Friday, May 1, 2020

The Other Side of Sourdough

When the pandemic hit, I kind of had a hunch that the world would turn to baking. After all, there is no food more fundamental, more grounding, more essential than a loaf of bread. But I had not foreseen the magnitude of what was about to happen, because the last time I went grocery shopping on Amazon, there was no AP flour, no bread flour, no wheat flour, no yeast, no vital wheat gluten, no baker's dry milk, no diastatic malt powder, no rice flour.

The only thing left are bannetons.

This, my friends, indicates some serious baking. But hey, I am among the millions of Americans to blame, so I really cannot complain here. I can only try harder to score the much-needed items. (As a matter of fact, as soon as I finish writing this post, I will put on my sneakers and my mask, and go hunting for some flour in the New York City supermarkets.)

But first, let me tell you about my baking passion du jour.

It's sourdough. But wait, it's not what you think. Sourdough breads are magical, and like any other baker I share the passion for making that perfect loaf, with huuuuuuge holes, and dark crispy crust, and the big eye, and all of that, and I hate to brag, but I am kind of proud of the loaves I've been turning recently (check out the photos *wink wink*), but, no. No, no, no. That's not it. I am currently obsessing over a different sourdough creature.

It's sourdough discard I am talking about. Because, one really ought to ask oneself: why feed all that lovely bacteria twice a day, only to get rid of most of it??? This thought is quite painful actually. Why do that when one can turn it into cakes, muffins, pancakes, crackers, batter, and whole bunch of other delectable goodies. Now, if you are one of those people who are feeding a couple of starters at the same time, you may end up with respectable quantities of sourdough leftover. So, for those of you, let me share my three favorite sourdough discard recipes of the moment.

No. 1 -- the berry cake. It's a more grown up, more complex version of the beloved original. There is a tang to it, and maturity that makes you want to ask questions about where it came from and what it did in its previous life. Do try to make it with white cornmeal if you have some, because it adds a new layer of flavor. (And in case you were wondering -- lemon blueberry combo is a classic, but believe me, orange is waaaaaaaaay better!)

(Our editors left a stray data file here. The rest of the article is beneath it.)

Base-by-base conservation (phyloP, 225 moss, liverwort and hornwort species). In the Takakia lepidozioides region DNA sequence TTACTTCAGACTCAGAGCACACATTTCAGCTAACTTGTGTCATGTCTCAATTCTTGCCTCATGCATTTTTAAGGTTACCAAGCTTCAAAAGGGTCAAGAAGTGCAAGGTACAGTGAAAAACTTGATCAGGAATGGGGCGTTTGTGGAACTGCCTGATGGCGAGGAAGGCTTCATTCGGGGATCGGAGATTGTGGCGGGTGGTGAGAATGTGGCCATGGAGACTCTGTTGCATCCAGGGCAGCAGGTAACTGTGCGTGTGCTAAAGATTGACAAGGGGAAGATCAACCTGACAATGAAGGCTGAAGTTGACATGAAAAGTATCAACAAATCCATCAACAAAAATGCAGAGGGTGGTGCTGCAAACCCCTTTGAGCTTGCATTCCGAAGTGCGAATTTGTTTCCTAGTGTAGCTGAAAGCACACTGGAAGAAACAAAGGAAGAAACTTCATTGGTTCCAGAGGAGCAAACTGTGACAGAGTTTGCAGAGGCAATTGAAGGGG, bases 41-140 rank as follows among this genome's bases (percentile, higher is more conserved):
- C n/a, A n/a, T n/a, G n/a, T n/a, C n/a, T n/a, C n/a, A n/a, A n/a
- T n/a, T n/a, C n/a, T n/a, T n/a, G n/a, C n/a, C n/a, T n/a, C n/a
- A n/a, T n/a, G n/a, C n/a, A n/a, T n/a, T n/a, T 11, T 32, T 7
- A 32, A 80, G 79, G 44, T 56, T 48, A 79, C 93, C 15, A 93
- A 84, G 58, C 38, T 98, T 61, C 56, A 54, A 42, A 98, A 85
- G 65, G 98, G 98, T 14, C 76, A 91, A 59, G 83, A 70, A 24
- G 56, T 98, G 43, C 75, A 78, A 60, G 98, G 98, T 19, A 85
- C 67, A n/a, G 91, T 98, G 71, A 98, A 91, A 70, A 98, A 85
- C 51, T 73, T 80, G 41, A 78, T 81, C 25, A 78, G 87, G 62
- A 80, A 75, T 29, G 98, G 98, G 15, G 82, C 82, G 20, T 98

No. 2 -- the crackers. We just can't get enough of them. Olive oil, rosemary, and black pepper pairing is straight out of the Flavor Bible, but if you are in the mood, you can add an invisible pinch of lavender. But no matter what, make sure to use your most flavorful, most robust olive oil, because the life of this cracker depends on it.

No. 3 -- the pretzel bread. If you happen to be surrounded by people who pretend to admire sourdough breads, but secretly crave those soft, fluffy creations, sweet and mellow, and almost cake-like (and I mean all of this with lots of respect and in a really good way), what else to bake than potato bread. But then, at least you can twist it a little, and turn it a little, and make it into a pretzel. Ha! It does look glorious and it tastes like a Cinnabon roll minus the cinnamon.

That was it.
Must go seek out my supplies now.
Be well, stay safe, take care of your loved ones.

Potato Flakes Sourdough Discard Bread 

for the bread

200 g AP flour
45 g mashed potato flakes
35 g baker's dry milk
100 g unfed sourdough discard at 100% hydration, at room temperature
60 g butter, softened
175 g water, at room temperature
1 tsp instant yeast (I use SAF Red)
25 g sugar
7 g salt

for egg wash

one egg
a handful of unroasted white sesame seeds


parchment paper
baking sheet

In a large mixing bowl, combine flour, potato flakes, dry milk, sugar and yeast. Mix well. Add the sourdough starter and water, and mix with your finger until everything is roughly incorporated. Add the butter and salt. Slowly mix in and knead in the bowl with the palm of your hand for about two minutes, until you get coherent dough. It should be slightly sticky to the hand, but still manageable.

Dust the work surface with flour. Turn the dough onto it and knead gently for 7 minutes, until you have smooth, supple dough. Shape the dough into a ball and place it in a bowl. Cover, and let it rise for 75 minutes, until it's nearly doubled in bulk.